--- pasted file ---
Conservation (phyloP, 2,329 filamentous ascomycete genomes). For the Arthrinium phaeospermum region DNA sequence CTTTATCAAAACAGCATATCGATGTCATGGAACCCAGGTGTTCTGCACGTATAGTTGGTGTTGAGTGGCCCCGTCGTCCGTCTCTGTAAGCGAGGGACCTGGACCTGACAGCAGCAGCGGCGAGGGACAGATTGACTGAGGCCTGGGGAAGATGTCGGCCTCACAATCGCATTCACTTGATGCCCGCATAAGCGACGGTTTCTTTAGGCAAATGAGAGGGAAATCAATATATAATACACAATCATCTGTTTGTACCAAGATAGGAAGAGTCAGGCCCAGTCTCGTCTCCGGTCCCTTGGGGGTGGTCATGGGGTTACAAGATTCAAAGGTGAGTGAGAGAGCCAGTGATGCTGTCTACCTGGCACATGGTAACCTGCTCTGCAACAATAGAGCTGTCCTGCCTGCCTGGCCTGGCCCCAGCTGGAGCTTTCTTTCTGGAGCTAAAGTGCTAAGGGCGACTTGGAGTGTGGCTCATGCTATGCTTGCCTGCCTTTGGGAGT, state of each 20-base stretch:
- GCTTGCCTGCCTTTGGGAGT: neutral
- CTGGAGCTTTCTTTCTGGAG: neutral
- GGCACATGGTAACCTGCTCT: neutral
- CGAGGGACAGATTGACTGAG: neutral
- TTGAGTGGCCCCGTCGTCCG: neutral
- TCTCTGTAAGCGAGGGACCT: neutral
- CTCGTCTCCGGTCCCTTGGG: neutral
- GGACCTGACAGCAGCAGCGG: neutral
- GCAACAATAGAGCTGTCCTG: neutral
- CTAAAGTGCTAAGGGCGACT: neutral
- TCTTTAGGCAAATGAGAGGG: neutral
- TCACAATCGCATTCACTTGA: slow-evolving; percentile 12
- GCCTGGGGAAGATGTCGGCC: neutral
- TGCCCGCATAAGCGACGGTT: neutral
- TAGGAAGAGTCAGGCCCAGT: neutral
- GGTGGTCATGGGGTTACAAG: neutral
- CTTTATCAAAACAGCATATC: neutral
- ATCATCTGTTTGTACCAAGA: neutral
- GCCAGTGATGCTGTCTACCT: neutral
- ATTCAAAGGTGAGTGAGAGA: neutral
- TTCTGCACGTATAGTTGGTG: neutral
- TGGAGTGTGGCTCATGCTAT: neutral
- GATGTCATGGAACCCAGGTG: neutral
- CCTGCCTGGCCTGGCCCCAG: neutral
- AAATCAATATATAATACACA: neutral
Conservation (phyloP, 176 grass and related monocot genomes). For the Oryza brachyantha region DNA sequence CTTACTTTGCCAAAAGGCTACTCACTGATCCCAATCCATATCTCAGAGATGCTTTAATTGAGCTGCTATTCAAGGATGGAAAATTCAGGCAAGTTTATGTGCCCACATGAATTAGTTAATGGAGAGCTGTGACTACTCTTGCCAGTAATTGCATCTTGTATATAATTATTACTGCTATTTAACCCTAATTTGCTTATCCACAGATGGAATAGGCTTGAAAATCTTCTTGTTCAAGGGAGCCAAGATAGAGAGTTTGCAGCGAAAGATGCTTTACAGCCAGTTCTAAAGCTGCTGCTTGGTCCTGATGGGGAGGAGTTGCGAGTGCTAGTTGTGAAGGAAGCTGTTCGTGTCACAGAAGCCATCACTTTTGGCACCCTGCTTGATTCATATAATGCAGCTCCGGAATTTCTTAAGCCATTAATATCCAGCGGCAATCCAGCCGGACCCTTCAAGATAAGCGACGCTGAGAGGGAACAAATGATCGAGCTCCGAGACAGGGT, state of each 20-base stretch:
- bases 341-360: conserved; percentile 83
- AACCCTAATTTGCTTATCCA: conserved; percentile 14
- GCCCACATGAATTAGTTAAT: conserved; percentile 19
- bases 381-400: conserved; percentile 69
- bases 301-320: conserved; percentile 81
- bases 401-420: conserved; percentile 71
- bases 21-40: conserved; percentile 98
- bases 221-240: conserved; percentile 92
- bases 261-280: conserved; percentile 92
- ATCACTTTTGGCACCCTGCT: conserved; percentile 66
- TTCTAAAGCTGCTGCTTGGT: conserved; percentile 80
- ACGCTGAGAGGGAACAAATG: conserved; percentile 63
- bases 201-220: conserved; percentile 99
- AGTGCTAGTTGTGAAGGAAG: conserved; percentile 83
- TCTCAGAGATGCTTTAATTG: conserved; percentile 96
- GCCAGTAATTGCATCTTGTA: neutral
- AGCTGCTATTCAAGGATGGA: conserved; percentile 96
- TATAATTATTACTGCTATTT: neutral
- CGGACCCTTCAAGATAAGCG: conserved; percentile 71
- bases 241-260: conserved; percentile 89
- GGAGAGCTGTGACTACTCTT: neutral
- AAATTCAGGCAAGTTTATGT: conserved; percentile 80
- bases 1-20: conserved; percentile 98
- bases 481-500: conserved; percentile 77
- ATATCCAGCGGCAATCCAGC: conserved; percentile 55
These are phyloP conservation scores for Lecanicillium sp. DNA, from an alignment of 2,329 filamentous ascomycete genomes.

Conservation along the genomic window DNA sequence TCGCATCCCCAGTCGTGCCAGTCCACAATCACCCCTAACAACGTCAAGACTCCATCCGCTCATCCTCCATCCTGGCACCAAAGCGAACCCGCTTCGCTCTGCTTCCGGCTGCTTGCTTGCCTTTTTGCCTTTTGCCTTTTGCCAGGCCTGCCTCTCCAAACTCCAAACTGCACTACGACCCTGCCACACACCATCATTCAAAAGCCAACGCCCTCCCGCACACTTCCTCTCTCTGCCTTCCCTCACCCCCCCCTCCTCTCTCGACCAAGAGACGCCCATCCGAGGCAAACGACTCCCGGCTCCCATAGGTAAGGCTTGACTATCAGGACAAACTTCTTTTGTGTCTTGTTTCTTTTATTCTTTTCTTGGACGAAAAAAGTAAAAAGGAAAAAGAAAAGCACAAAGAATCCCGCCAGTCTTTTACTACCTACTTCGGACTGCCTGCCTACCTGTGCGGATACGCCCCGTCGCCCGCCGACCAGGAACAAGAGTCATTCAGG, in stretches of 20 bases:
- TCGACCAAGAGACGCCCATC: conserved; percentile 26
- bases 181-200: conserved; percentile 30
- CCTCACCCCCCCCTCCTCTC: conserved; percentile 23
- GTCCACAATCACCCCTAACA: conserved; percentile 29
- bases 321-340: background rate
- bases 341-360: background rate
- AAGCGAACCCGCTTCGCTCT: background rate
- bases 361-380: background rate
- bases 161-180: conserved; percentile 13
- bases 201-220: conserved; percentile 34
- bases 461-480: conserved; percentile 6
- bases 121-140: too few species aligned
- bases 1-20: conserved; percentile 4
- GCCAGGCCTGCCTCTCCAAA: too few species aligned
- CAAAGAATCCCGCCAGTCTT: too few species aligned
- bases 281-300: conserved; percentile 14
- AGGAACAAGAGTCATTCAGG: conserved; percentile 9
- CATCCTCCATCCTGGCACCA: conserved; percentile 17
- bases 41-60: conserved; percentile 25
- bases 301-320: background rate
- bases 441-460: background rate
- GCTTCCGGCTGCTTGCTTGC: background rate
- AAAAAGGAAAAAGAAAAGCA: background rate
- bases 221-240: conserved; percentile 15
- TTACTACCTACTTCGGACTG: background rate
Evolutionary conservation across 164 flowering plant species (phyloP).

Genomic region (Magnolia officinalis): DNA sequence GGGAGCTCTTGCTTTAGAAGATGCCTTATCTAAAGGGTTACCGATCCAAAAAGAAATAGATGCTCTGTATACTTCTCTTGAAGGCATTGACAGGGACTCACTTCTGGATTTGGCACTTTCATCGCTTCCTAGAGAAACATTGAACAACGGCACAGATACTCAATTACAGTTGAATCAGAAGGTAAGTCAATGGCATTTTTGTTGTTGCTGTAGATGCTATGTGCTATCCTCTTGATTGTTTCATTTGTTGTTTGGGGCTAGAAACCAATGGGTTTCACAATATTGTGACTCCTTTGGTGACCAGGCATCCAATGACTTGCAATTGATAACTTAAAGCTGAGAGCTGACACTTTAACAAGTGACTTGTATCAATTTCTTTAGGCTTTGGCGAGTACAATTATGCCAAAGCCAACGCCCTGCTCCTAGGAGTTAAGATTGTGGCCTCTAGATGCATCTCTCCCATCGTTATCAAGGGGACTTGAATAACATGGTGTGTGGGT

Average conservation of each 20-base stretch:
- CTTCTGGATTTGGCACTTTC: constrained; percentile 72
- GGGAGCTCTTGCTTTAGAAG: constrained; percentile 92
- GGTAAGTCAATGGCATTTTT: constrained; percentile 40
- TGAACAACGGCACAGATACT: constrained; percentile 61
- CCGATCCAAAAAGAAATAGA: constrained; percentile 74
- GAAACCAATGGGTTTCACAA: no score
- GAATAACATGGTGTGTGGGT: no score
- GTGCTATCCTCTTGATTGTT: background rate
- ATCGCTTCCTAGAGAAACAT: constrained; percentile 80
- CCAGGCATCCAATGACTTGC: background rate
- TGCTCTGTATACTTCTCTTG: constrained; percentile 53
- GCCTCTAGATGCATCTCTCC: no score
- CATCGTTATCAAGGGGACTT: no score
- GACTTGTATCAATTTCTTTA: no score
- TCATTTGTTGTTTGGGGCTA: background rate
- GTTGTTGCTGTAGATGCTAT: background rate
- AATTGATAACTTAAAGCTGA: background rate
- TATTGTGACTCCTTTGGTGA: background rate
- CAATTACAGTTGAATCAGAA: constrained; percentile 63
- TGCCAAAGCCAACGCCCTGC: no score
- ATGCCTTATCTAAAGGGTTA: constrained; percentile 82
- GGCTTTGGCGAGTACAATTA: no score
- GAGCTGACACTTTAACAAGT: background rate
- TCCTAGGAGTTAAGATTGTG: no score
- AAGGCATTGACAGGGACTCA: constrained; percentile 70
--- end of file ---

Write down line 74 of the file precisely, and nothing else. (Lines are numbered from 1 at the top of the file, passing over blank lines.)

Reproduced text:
- bases 301-320: background rate